I've now used Python's argparse module and I like it
The argparse module is the Python 2.7+ replacement for the old optparse module, which itself was basically an extension of the basic getopt module. A number of years ago, when I could barely start using argparse, I took a look at argparse's documentation and wound up with rather negative feelings about it. Having now written a program or two that uses argparse, I'm going to take those old views back.
I don't yet have any opinion on argparse as more than an optparse replacement for putting together quick argument handling for simple commands, but there are a number of things that I like about it for that role. In no particular order:
- argparse doesn't produce warnings from pychecker. I know, this is a petty thing,
but it's still nice to be able to just run '
pychecker program.py' without having to carefully guard '
import optparse' with various magic bits of code.
- It's nice to be able to skip setting a default value for boolean
flags with a
store_falseaction. One less bit of code noise.
- argparse gives you a simple way to define conflicting options.
It isn't all that general but just having it there means that
my programs have somewhat better option error checking. If I
had to do it by hand, I might be tempted to not bother.
(Because of the lack of generality, argparse doesn't give you top notch handling of conflicting arguments; if you want to do a really good job in even moderately complicated situations, you'll have to at least partially roll your own. But argparse is good enough for handling obvious cases in a simple program that you don't expect to be misused except by accident.)
- It's conveniently lazy to let argparse handle positional arguments
too. You can just tell it that there must be exactly N, or at
least one, or whatever, and then continue onwards knowing that
argparser will take care of all of the error checking and problem
reporting and so on. If it gets to your code, you have at least the
right number of arguments and you can pull them off the Namespace
object it returns.
(If you want to go a little bit crazy you can do a bunch of argument type validation as argparse processes the arguments. I'm not convinced that this is worth it for simple programs.)
The result of all of this is to reduce the amount of more or less boilerplate code that a simple argparse-using program needs to contain. Today I wrote one where the main function reduced down to:
def main(): p = setup_args() opts = p.parse_args() for grname in opts.group: process(grname, opts)
All of the 'must have at least one positional argument' and 'some
options obviously conflict' and so on error handling was entirely
done for me in the depths of
parse_args, so my code here didn't
even have to think about it.
(I've historically shoved all of the argument parser setup off into
a separate function. It's sufficiently verbose that I prefer to
keep it out of the way of the actual logic in my
otherwise it can be too hard to see the logic forest for the argument
setup trees. With a separate
setup_args() function, I can
just skip over it entirely when reading the code later.)
My view of Debian's behavior on package upgrades with new dependencies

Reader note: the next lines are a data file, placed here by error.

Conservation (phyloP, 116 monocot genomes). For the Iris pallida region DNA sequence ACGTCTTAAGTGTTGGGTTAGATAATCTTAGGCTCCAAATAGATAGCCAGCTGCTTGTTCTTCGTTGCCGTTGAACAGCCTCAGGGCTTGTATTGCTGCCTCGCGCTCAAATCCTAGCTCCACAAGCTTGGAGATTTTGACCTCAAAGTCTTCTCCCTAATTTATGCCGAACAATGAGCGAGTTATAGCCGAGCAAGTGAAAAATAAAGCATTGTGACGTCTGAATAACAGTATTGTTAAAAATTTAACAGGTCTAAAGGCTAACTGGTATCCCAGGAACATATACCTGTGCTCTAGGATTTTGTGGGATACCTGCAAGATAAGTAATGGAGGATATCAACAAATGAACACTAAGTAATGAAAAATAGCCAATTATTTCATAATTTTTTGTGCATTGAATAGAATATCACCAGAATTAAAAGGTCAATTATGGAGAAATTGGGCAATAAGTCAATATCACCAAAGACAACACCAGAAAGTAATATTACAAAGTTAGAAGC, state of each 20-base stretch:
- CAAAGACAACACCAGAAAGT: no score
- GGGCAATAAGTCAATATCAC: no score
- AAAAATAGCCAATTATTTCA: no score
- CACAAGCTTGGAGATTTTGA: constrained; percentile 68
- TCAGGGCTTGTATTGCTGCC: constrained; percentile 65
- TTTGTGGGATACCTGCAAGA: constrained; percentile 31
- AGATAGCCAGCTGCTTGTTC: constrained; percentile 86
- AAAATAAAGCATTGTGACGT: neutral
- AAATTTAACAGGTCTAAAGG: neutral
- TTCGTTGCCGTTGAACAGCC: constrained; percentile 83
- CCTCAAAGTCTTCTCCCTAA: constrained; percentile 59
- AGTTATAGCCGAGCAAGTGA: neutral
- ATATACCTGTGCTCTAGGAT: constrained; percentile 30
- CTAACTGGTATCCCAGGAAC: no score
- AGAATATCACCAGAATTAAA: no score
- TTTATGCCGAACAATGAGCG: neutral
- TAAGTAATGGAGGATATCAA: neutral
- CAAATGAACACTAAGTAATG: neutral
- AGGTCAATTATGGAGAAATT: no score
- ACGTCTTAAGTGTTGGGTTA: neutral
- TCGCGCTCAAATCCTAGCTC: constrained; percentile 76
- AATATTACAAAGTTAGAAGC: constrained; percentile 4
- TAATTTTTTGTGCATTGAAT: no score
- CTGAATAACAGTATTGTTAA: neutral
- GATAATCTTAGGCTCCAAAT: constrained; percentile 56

Why is this [apt-get's
--with-new-pkgs] not enabled by default in debian / ubuntu ?
The ultimate answer here is 'because Debian has made a philosophical
choice'. Specifically, Debian has decided that no matter what the
person building the new version of a Debian package wants or feels
is necessary, an '
apt-get upgrade' will never add additional
packages to your system. If the builder of the package insists that
a new version requires an additional package to be installed, it is
better for the upgrade to not happen. Only '
apt-get install <pkg>'
apt-get dist-upgrade') will ever add new packages to your
Regardless of what you think about its merits, this is a coherent position for Debian to take. In an anarchic packaging environment with individual Debian developers going their own way, it even has a fair amount of appeal. It certainly means that package maintainers have a strong pragmatic incentive not to add new dependencies, which probably serves to minimize it (which is one reason Debian has apt-get behave this way).
My personal view is that I prefer an environment where package builders are trusted to do the right thing with package dependencies in new versions of their packages, whatever that is. Packages can get new dependencies for all sorts of good reasons, including that what used to be a single package is being split up into several ones. As a sysadmin outsider, I'm not in a good position to second guess the package maintainer on what dependencies are right and whether or not a new one is harmful to my system, so in a trustworthy environment I'll just auto-install new dependencies (as we now do on Ubuntu where it's possible).
(The Debian package format has also made some structural decisions that make things like splitting packages more of a pain. In an RPM-based system, other packages often don't notice or care if you split yours up; in a Debian one, they're more likely to notice.)
It's worth pointing out that this trust fundamentally requires work and politics, in that it requires a policy on 'no unneeded dependencies' (and 'no surprises in package upgrades') and then a group of people who are empowered to judge and enforce the policy (overriding package maintainers when necessary). This sort of control probably does not go well with a relatively anarchic project and it's certainly a point of argument (and one could say that Debian already has enough of those).